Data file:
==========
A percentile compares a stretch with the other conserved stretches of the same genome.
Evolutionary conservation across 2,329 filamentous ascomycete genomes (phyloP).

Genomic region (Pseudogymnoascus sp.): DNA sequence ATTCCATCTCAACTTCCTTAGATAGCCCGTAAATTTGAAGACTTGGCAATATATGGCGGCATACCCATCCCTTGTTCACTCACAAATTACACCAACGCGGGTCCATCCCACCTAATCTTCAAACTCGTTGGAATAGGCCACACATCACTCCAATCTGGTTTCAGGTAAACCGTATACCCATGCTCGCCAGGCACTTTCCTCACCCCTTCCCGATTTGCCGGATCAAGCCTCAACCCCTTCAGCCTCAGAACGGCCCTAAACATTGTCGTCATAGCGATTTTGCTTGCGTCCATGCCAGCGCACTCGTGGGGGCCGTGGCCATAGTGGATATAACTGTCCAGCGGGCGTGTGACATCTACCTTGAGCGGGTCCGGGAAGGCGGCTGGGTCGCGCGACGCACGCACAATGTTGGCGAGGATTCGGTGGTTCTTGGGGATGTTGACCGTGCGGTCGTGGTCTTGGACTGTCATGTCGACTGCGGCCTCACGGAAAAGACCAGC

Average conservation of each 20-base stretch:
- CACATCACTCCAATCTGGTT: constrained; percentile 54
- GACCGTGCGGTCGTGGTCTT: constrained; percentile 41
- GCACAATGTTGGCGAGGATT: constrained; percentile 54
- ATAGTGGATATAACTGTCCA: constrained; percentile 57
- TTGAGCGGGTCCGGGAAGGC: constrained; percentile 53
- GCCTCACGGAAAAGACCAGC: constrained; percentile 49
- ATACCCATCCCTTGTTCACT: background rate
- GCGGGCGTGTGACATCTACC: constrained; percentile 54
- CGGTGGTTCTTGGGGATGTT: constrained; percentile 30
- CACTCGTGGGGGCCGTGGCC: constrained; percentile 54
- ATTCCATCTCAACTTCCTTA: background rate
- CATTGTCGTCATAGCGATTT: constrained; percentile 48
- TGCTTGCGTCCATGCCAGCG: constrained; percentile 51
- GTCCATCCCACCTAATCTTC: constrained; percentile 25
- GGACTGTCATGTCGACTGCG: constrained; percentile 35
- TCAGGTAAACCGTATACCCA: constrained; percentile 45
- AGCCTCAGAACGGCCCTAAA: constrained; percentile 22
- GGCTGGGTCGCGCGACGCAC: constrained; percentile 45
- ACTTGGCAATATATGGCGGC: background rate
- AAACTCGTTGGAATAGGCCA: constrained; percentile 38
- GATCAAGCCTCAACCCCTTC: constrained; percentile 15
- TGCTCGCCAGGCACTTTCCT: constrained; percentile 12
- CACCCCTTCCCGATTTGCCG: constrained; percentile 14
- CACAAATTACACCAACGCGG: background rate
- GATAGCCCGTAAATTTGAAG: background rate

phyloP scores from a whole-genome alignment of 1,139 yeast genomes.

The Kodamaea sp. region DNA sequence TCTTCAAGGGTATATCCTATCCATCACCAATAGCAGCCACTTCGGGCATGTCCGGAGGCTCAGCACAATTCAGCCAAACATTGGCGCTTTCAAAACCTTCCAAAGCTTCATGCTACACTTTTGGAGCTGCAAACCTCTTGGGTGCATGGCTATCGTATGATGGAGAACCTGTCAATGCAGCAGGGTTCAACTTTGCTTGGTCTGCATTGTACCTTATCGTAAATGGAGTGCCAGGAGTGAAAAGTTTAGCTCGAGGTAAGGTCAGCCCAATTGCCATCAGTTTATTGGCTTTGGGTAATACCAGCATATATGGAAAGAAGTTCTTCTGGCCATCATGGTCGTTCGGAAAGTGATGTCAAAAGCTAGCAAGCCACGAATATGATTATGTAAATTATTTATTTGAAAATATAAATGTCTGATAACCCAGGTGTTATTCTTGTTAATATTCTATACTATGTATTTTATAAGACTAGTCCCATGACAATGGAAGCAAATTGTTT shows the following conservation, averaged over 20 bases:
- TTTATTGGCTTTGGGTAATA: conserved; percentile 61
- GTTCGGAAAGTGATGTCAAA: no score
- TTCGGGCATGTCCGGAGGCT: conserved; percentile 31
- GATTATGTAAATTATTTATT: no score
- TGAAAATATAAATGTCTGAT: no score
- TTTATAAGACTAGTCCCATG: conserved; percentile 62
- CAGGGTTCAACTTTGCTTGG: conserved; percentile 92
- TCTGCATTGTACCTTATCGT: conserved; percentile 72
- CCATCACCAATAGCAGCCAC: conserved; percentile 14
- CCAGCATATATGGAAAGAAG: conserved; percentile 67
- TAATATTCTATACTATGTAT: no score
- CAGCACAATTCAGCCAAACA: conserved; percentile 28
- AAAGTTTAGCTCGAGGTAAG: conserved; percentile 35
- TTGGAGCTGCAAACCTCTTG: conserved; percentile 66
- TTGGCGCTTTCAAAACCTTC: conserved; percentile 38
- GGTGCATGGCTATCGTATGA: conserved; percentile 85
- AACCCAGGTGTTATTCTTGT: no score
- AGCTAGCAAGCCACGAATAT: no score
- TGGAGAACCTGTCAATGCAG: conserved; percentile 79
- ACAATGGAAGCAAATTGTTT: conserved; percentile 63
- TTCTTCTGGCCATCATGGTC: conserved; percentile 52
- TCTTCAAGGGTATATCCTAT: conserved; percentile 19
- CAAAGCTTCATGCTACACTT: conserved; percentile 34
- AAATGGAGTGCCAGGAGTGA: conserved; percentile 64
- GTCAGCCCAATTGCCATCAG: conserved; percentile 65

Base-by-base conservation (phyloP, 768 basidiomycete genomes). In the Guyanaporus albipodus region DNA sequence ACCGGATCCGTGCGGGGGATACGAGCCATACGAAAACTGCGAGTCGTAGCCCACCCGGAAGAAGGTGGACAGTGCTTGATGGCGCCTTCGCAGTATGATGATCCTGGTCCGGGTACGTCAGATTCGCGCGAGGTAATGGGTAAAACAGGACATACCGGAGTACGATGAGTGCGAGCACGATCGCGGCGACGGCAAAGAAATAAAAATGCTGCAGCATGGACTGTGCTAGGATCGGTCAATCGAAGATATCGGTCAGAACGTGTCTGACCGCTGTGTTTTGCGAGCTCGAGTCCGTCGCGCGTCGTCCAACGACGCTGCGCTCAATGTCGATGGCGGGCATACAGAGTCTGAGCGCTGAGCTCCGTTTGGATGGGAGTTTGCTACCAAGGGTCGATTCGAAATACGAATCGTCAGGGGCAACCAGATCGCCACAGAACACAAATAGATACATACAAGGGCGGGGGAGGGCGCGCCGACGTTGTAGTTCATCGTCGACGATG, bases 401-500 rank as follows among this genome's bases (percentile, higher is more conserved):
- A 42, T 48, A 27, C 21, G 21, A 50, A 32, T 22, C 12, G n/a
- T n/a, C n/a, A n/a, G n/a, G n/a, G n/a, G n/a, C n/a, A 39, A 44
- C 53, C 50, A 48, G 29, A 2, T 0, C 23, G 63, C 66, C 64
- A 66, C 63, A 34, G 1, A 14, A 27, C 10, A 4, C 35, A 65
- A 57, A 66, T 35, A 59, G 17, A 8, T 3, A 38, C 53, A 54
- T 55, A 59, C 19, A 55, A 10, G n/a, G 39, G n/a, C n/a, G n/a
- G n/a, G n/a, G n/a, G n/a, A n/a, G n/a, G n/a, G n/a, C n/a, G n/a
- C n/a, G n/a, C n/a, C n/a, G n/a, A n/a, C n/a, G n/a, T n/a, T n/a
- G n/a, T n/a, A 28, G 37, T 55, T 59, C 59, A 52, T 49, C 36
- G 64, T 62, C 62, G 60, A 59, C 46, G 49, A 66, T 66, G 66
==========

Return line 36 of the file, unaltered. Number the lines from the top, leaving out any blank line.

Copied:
- TGAAAATATAAATGTCTGAT: no score